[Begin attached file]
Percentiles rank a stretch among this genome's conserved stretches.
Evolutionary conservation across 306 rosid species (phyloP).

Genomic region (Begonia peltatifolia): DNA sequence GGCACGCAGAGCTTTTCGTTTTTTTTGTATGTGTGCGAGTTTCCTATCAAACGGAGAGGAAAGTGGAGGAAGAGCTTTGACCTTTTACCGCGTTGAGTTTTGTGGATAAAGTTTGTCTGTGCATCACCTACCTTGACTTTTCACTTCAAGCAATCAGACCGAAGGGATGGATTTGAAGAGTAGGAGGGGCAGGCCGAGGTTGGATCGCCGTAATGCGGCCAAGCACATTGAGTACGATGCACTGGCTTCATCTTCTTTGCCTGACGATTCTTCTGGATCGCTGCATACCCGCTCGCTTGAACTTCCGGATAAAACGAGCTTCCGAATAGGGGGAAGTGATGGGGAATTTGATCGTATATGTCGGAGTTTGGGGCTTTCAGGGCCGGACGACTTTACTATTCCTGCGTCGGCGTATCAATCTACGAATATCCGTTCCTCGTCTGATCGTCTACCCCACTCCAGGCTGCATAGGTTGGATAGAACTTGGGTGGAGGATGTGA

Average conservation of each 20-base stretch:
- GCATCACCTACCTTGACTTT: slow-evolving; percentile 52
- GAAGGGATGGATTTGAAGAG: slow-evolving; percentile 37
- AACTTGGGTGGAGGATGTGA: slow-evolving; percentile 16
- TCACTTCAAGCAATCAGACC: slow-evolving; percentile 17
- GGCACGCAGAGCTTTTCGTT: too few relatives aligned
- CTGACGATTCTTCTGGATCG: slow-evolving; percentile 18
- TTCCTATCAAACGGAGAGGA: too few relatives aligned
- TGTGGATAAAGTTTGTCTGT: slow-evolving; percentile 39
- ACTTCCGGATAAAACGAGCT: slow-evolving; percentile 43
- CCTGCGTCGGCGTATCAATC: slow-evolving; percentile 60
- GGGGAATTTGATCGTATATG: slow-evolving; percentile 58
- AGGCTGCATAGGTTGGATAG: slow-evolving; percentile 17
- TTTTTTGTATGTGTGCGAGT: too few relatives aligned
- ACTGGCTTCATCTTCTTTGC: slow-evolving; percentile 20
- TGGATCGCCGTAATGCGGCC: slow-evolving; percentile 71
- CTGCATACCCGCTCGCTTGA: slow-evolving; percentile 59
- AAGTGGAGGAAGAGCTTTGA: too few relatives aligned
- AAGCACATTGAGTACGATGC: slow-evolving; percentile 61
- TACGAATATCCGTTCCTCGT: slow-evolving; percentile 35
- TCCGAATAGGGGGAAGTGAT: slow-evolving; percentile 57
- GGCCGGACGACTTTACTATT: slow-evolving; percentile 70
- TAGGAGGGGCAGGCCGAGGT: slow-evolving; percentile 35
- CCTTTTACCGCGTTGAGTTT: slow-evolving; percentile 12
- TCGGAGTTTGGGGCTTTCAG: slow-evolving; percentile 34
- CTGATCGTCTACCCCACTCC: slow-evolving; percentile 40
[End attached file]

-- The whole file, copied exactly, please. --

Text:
Percentiles rank a stretch among this genome's conserved stretches.
Evolutionary conservation across 306 rosid species (phyloP).

Genomic region (Begonia peltatifolia): DNA sequence GGCACGCAGAGCTTTTCGTTTTTTTTGTATGTGTGCGAGTTTCCTATCAAACGGAGAGGAAAGTGGAGGAAGAGCTTTGACCTTTTACCGCGTTGAGTTTTGTGGATAAAGTTTGTCTGTGCATCACCTACCTTGACTTTTCACTTCAAGCAATCAGACCGAAGGGATGGATTTGAAGAGTAGGAGGGGCAGGCCGAGGTTGGATCGCCGTAATGCGGCCAAGCACATTGAGTACGATGCACTGGCTTCATCTTCTTTGCCTGACGATTCTTCTGGATCGCTGCATACCCGCTCGCTTGAACTTCCGGATAAAACGAGCTTCCGAATAGGGGGAAGTGATGGGGAATTTGATCGTATATGTCGGAGTTTGGGGCTTTCAGGGCCGGACGACTTTACTATTCCTGCGTCGGCGTATCAATCTACGAATATCCGTTCCTCGTCTGATCGTCTACCCCACTCCAGGCTGCATAGGTTGGATAGAACTTGGGTGGAGGATGTGA

Average conservation of each 20-base stretch:
- GCATCACCTACCTTGACTTT: slow-evolving; percentile 52
- GAAGGGATGGATTTGAAGAG: slow-evolving; percentile 37
- AACTTGGGTGGAGGATGTGA: slow-evolving; percentile 16
- TCACTTCAAGCAATCAGACC: slow-evolving; percentile 17
- GGCACGCAGAGCTTTTCGTT: too few relatives aligned
- CTGACGATTCTTCTGGATCG: slow-evolving; percentile 18
- TTCCTATCAAACGGAGAGGA: too few relatives aligned
- TGTGGATAAAGTTTGTCTGT: slow-evolving; percentile 39
- ACTTCCGGATAAAACGAGCT: slow-evolving; percentile 43
- CCTGCGTCGGCGTATCAATC: slow-evolving; percentile 60
- GGGGAATTTGATCGTATATG: slow-evolving; percentile 58
- AGGCTGCATAGGTTGGATAG: slow-evolving; percentile 17
- TTTTTTGTATGTGTGCGAGT: too few relatives aligned
- ACTGGCTTCATCTTCTTTGC: slow-evolving; percentile 20
- TGGATCGCCGTAATGCGGCC: slow-evolving; percentile 71
- CTGCATACCCGCTCGCTTGA: slow-evolving; percentile 59
- AAGTGGAGGAAGAGCTTTGA: too few relatives aligned
- AAGCACATTGAGTACGATGC: slow-evolving; percentile 61
- TACGAATATCCGTTCCTCGT: slow-evolving; percentile 35
- TCCGAATAGGGGGAAGTGAT: slow-evolving; percentile 57
- GGCCGGACGACTTTACTATT: slow-evolving; percentile 70
- TAGGAGGGGCAGGCCGAGGT: slow-evolving; percentile 35
- CCTTTTACCGCGTTGAGTTT: slow-evolving; percentile 12
- TCGGAGTTTGGGGCTTTCAG: slow-evolving; percentile 34
- CTGATCGTCTACCCCACTCC: slow-evolving; percentile 40